MIDLANDS man-about-boxing Carl Greaves was shouting: “What a story!” after seeing his journeyman Craig Derbyshire capture the vacant English super-flyweight championship by unanimously outpointing Nathan Reeve at The Deco.
Derbyshire has fought exclusively on the road since turning pro in 2014 without any amateur background and has won Central Area belts at both super-flyweight and bantamweight, plus English honours.
One of the 27 defeats on his record going into his bid for the St George’s belt was inflicted by Reeve at the Deco in September, 2017. The rematch was very different. A case could be made for Doncaster’s Derbyshire winning nine of the 10 rounds with Reeve, who bled from a wound on his scalp from the opening round, rallying to win the ninth clearly.
As it was, the judges were kinder to Reeve. Terry O’Connor and Kevin Parker both scored 98-92, while Marcus McDonnell had it 97-94. Referee was Bob Williams.
Reeve suffered a cut on his scalp inside the opening couple of minutes after heads clashed accidentally and said the blood that leaked down his face throughout prevented him seeing Derbyshire’s jab, a solid punch that landed frequently and with force.
Reeve was also nicked on his left eyebrow in the fifth from a punch. By then, Derbyshire was in control.
The rounds in the first half of the fight followed a similar pattern. Reeve would start positively without putting a dent in Derbyshire and when Derbyshire responded, Reeve had to give ground and rethink. The home fighter did well to keep his boxing together when Derbyshire caught him flush with rights.
From the sixth, the pace dropped and Derbyshire won the rounds with the jab before Reeve, inspired by chants of: “Nathan! Nathan!” from his supporters and the threat of his corner pulling him out, produced a big drive in the ninth.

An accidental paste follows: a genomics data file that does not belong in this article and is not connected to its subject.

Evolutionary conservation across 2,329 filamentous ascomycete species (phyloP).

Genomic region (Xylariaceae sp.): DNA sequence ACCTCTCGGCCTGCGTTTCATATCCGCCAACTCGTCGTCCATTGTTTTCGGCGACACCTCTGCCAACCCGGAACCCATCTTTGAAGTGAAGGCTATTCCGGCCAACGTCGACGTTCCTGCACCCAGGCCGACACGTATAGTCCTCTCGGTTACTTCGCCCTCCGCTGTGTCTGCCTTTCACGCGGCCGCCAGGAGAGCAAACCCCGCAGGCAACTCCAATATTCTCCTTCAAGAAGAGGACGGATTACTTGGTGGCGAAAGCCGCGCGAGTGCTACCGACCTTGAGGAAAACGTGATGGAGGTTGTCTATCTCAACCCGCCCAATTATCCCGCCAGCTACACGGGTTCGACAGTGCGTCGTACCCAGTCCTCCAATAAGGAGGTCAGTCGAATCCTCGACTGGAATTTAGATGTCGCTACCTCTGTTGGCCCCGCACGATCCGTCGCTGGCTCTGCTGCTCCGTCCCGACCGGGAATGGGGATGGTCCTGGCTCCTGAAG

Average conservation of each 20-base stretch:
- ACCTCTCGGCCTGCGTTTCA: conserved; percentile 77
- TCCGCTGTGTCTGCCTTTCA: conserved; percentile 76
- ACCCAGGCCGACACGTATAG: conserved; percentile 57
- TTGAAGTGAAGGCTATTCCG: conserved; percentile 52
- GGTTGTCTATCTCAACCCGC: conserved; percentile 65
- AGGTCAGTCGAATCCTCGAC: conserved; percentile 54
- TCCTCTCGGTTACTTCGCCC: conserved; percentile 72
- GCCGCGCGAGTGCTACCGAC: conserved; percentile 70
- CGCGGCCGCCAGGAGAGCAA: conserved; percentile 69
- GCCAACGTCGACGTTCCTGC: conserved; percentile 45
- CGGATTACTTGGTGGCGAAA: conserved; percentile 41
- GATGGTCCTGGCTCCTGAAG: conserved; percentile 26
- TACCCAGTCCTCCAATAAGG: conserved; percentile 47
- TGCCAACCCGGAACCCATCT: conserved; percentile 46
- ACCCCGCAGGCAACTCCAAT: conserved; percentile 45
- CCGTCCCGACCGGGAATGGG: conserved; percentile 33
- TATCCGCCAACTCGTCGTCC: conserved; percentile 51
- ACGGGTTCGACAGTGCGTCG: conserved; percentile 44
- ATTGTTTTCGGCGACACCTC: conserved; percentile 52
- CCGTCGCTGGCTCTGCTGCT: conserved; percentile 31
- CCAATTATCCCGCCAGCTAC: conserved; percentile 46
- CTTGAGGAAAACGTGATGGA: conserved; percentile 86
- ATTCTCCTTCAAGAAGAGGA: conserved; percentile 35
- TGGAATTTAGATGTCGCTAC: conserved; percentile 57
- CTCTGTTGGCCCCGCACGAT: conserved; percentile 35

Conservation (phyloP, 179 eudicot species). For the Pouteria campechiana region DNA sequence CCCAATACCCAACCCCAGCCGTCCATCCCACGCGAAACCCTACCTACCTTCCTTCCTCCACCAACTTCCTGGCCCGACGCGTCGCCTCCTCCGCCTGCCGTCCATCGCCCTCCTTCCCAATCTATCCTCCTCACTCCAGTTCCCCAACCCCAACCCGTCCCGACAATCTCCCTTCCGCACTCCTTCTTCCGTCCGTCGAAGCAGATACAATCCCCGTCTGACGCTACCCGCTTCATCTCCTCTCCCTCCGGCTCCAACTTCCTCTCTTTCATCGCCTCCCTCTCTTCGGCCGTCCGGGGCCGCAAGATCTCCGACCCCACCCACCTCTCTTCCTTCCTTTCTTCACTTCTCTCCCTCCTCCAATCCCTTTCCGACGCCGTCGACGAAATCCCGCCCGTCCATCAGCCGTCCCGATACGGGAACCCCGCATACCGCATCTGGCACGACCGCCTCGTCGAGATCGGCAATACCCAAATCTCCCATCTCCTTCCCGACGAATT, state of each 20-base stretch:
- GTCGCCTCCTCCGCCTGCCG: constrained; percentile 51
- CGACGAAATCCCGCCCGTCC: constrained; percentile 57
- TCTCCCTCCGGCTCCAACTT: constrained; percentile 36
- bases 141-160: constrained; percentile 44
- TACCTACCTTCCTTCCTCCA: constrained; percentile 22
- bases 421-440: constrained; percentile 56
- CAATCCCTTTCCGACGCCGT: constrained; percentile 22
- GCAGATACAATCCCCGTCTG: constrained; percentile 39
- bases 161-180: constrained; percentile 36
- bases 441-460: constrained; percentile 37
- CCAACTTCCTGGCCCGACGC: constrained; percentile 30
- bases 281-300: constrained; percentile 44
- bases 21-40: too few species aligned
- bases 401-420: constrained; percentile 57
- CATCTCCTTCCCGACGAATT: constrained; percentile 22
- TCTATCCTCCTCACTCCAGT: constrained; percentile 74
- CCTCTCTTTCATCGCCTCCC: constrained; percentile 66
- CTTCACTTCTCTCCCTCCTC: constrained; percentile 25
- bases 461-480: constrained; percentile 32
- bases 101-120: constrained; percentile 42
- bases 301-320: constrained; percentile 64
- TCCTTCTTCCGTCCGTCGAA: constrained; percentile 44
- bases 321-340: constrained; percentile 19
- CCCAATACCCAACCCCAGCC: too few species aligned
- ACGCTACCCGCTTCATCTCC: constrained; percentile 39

Derbyshire was steadied briefly by a left hook and Reeve jumped quickly through the gears, unloading to body and head. Derbyshire soaked it all up and finished the fight on top.
There was an anti-climactic ending to the other title fight on Errol Johnson’s BCB’s value-for-money show, Tamworth’s Josh Baillie claiming the vacant Midlands Area super-featherweight championship when Leo D’Erlanger pulled out at the end of the third round saying an injury to his left eye was impairing his vision. That was a shame for a good-sized crowd. The scheduled 10-rounder was warming up nicely.
For me, D’Erlanger, who’s from Banbury and fought out of Northampton as an amateur, took charge with his long, pinpoint jab and knocked Baillie, who had ex-British title challenger Troy James doing his cuts, off balance in the second when they landed rights simultaneously.
There looked to be a possible shift in the third. Baillie had D’Erlanger on the ropes for a spell – and started to land his own jab.
Referee was Kevin Parker and he took charge of all the undercard fights. He was kept busy by the untidy six threes between West Bromwich’s Tom Stokes and Navan’s Chris Blaney, trained by Ricky Hatton. Stokes nicked it – deservedly for me – by a 58-57 scoreline in the final three minutes.
Two weeks after his semi-final exit from Ultimate Boxxer, Northampton’s Kieron Conway dominated Harry Matthews over four. Matthews has had easier nights in his now 62-fight career. Conway didn’t leave the York veteran alone from first bell to last – and there was spite in everything he threw.
Matthews looked in some discomfort when Conway switched his attacks downstairs and the Northamptonian sent a shiver through his legs in the fourth with a check left hook, possibly his best punch. Matthews righted himself quickly and smashed a right hand off Conway’s jaw that slowed him – if only briefly.
There was a four-round workout for Milton Keynes’ Curtis Felix ahead of his English welter title eliminator against Connor Vian at York Hall on July 6.
Felix did more or less as he pleased against MJ Hall, a southpaw from Brierley Hill who is surely as good as anyone on the circuit at getting through fights without getting hurt.
The Verdict Derbyshire proves once again that records don’t tell the whole story.